Today, Hennepin County Commissioners approved the 2010 budget, totaling $1.6 billion, including $69.1 million for Hennepin County Library operations. The sum is a reduction of $4.7 million, or 6%, from the 2009 budget, however, it does reflect reduced expenses from the completion of certain library merger projects and includes $417,000 in new funds for cultural programming provided by the State Legacy amendment and an additional $1.5 million from ballpark sales tax revenues dedicated to service hours.
The sales tax opened thirteen Hennepin County Libraries on Sundays beginning in June 2008. Thanks to additional ballpark dollars in the 2010 budget, libraries currently under construction in Maple Grove and Plymouth will have expanded hours upon opening and the Central Library in downtown Minneapolis will be opened on Mondays. An announcement of exact start date is forthcoming.
The approved budget also includes $15.4 million for library construction, energy efficiency projects, and other facility upgrades across the county.
Our thanks go to the County Commissioners for continuing their support of the Hennepin County Library, which is seeing record-breaking use in the current challenging economic environment.
The Library Foundation of Hennepin County, united with The Friends of Minneapolis Public Library, is pleased to announce that our organization will begin coordinating the independent Library Friends groups in Hennepin County. Library staff currently fill this role. This new model builds on successful practices used elsewhere and provides a foundation for strengthened Library support system-wide and at local levels.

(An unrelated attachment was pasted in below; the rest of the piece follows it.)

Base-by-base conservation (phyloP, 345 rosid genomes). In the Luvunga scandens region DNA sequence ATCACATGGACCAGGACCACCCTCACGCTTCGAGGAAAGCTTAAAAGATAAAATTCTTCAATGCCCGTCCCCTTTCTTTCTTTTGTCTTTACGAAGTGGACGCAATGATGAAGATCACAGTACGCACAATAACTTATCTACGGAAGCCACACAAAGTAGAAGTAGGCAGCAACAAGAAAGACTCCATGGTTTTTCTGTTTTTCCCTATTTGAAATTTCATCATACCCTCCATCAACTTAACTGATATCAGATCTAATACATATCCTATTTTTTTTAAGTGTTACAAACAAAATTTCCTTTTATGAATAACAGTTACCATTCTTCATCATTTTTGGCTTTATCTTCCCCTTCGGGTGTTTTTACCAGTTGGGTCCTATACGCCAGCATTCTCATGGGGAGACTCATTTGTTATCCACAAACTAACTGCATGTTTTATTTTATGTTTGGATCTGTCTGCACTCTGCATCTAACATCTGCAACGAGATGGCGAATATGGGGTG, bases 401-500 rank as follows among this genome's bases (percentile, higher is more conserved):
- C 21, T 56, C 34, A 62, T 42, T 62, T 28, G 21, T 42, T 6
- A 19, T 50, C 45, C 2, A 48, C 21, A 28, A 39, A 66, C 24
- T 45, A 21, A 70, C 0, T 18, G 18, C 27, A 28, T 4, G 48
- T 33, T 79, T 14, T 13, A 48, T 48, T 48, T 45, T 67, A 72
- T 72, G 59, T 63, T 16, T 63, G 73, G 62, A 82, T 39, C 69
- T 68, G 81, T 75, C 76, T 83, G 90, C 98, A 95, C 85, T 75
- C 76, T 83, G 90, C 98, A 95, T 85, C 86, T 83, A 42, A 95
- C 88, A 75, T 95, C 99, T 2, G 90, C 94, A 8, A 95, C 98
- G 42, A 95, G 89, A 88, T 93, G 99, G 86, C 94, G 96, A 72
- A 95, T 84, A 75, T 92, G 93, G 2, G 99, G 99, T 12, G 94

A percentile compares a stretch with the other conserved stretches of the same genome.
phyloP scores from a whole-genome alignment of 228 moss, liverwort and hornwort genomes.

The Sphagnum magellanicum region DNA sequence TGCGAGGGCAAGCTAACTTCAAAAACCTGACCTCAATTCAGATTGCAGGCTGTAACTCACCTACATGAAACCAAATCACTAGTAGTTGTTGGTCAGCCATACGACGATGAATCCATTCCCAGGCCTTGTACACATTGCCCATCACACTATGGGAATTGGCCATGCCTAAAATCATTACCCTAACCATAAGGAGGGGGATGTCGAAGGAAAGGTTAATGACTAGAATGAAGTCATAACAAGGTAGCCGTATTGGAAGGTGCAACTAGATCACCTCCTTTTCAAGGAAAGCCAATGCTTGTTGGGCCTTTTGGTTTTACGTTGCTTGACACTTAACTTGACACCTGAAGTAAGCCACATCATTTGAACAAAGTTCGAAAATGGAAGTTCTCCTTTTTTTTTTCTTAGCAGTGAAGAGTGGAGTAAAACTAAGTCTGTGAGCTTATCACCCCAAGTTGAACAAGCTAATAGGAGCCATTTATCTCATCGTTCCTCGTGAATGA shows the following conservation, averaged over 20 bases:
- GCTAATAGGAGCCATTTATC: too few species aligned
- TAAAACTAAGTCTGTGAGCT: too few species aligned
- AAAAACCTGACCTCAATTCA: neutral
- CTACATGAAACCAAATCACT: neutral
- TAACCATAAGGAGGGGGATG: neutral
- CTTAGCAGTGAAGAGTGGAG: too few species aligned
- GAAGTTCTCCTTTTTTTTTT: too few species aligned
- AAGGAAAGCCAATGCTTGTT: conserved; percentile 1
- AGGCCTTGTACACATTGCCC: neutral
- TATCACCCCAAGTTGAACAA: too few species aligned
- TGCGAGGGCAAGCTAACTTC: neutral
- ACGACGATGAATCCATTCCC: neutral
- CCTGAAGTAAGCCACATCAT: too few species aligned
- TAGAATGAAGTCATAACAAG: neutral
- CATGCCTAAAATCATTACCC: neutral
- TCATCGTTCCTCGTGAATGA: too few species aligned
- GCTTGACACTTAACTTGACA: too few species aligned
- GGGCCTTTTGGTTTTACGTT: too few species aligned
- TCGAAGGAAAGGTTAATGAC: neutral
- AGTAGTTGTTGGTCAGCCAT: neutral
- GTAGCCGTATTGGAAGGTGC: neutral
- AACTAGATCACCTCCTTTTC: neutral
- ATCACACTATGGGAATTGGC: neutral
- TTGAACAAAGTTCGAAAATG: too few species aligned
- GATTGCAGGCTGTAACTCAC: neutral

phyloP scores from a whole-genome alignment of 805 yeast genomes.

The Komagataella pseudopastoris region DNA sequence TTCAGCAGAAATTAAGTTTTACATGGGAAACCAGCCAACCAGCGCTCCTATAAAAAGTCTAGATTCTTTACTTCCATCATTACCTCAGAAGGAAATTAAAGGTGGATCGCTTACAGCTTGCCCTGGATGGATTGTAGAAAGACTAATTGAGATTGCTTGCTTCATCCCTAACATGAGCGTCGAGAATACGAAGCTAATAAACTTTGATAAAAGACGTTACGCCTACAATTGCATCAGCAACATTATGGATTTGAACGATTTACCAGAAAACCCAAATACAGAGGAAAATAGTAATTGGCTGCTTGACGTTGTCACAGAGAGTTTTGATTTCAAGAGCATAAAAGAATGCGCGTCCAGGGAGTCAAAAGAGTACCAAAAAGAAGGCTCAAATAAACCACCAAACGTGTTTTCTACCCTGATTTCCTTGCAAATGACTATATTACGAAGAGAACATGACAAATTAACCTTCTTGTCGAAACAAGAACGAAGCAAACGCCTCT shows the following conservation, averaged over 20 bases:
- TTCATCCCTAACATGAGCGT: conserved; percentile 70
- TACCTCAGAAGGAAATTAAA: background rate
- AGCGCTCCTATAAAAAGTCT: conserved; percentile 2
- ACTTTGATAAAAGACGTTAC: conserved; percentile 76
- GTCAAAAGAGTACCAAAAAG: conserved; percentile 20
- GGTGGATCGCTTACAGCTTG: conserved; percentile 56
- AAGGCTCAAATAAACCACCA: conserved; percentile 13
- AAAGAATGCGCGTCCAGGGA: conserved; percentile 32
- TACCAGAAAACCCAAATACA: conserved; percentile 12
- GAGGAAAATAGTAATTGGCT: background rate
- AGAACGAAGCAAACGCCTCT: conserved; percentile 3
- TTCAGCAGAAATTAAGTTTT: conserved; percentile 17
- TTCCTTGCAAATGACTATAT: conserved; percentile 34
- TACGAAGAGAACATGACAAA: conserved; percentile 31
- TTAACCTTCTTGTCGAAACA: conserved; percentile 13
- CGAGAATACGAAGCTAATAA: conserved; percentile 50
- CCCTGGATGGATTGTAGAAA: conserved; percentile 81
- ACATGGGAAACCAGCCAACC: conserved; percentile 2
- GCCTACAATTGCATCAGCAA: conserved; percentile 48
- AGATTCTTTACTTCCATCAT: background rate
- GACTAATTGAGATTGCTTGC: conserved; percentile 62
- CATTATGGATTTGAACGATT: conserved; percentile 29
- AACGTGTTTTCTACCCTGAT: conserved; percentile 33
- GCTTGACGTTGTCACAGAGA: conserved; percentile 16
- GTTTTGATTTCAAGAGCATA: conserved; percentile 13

The shift in coordination will be a six-month process. The Foundation will work with the Library and existing Friends groups to ensure a successful transition. Developing branch Friends groups in Minneapolis and strengthening the support of the existing 26 Friends groups will be the Foundation’s first priorities. Anyone interested in learning more about getting involved in a local Friends group in Minneapolis is invited to attend any of the following meetings:
At the meeting, we will clarify the roles of the grassroots Friends groups and the Library Foundation, as well as examine new ways Friends groups can work with the Foundation to support their local libraries. For questions about the Foundation and Friends groups, please contact the Executive Director of the Library Foundation, Stu Wilson, at 612-630-6172 or email@example.com.